Mark 330 Articulator_Reclined w ModelWhen it comes to mounting patient cases on Full Frame Articulators, we always hope that there is good patient information that comes along with the impression. That information should include a good Facebow registration, a bite registration, and perhaps a protrusive bite registration. However, the fact of the matter is that most of the time none of that information is available.

The lab procedure therefore, is reduced to what we will call an ‘Intelligent Guess’ as to where the casts belong in the articulator. The guess changes from lab to lab depending upon the education of the technicians involved. One might ask why this is important. The answer is movement.

The articulator is there to simulate the movement of the mandible based on the TMJ (temporomandibular joint). The condyle and condylar ball of the articulator represent this joint. As it moves, the position of the casts move relative to it. As we change the relative position of the casts, the path of the tooth movement changes. When we return a finished case to a patient (the original articulator), we often see path interferences which require adjustment in the mouth.

So how do the technicians accomplish this mounting procedure without the proper information? Most, just guess that it should be over the mounting plate and approximately centered up/down when looking from the side. It’s close enough.

Some use a rubber band, which they put around the middle of the articulator, creating a triangle from the posterior uprights to the centerline of the anterior pin. They then use the plane of the rubber band as the occlusal plane and place the anterior teeth as far into the triangle, toward the anterior pin as possible. It’s close enough.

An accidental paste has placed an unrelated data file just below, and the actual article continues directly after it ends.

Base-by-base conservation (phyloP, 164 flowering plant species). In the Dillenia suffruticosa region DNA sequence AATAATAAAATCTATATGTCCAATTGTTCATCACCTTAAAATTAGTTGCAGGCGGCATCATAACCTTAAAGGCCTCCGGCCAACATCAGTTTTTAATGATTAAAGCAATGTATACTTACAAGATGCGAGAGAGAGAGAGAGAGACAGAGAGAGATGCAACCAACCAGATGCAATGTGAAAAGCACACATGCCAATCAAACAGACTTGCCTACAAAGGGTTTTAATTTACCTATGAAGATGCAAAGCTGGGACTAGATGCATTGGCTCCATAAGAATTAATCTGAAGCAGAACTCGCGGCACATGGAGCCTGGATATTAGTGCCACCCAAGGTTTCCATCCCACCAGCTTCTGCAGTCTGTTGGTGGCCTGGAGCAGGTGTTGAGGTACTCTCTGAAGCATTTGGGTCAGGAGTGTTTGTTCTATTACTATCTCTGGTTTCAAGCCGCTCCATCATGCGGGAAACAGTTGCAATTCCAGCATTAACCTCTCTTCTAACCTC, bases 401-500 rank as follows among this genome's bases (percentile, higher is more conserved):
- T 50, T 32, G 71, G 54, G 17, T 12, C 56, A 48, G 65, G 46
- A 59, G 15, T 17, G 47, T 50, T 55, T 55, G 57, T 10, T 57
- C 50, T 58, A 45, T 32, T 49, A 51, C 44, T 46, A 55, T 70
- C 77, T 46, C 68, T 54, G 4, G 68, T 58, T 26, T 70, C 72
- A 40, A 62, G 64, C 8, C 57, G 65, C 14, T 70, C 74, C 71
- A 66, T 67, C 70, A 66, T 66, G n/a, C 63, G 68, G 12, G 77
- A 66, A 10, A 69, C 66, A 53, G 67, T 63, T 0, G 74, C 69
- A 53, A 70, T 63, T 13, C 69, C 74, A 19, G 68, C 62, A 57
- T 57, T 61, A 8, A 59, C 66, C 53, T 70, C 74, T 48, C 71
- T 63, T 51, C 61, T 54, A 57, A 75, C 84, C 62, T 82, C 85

With the lack of patient information, the best option to this arbitrary mounting is to use an engineering designed mounting platform. These platforms use the Bonwill averages to place the maxillary cast relative to the condyles and the upper member of the articulator, which simulates the maxilla. This average as defined by Bonwill is an equilateral triangle of 110 millimeters from condyle to condyle and to the centerline of the lower incisors. The better platforms also give the technician the ability to choose an occlusal down angle of between ‘0’ or ‘10’ degrees and the ability to compensate for height when using these settings.

Once the maxillary cast is positioned and mounted, the mandibular cast is related, based on the bite registration or if not available, maximum intercuspation (MI), and mounted to the maxillary mounting plate. The condyles are set at an average of 15 (progressive side shift) and 30 (protrusive) degrees.

Without the actual patient information, this is the most intelligent guess the lab can make.

Whip Mix offers the Universal Occlusal Stand, which is designed for use with the Whip Mix, DENAR and HANAU articulator lines. It comes with a flat table, which also accommodates the positioning of the Kois Analyzer Index trays and a curved table, which is set for the Curve of Wilson.

With all of this complexity, a technician or doctor might actually ask, when they should use a full frame articulator. I have always answered it this way; if you are doing a single tooth replacement and you have multiple dentition surrounding the prepped tooth on all sides, a disposable articulator is fine.

If you are doing a multiple unit bridge, especially one where there is no posterior or anterior stop, you should not be using a triple tray or a small articulator.

If you are doing a case, which includes a “turn of the corner”, around the cuspid from anterior tooth function to posterior tooth function, you should use a full frame articulator.

If you are doing an anterior four or six replacement where anterior envelope of function is critical, you should be using a full frame articulator.

Especially for the last two examples, if you have a lack of patient information, the best option for the most accurate cast placement is the use of an exceptional mounting stand. It is your best intelligent guess.

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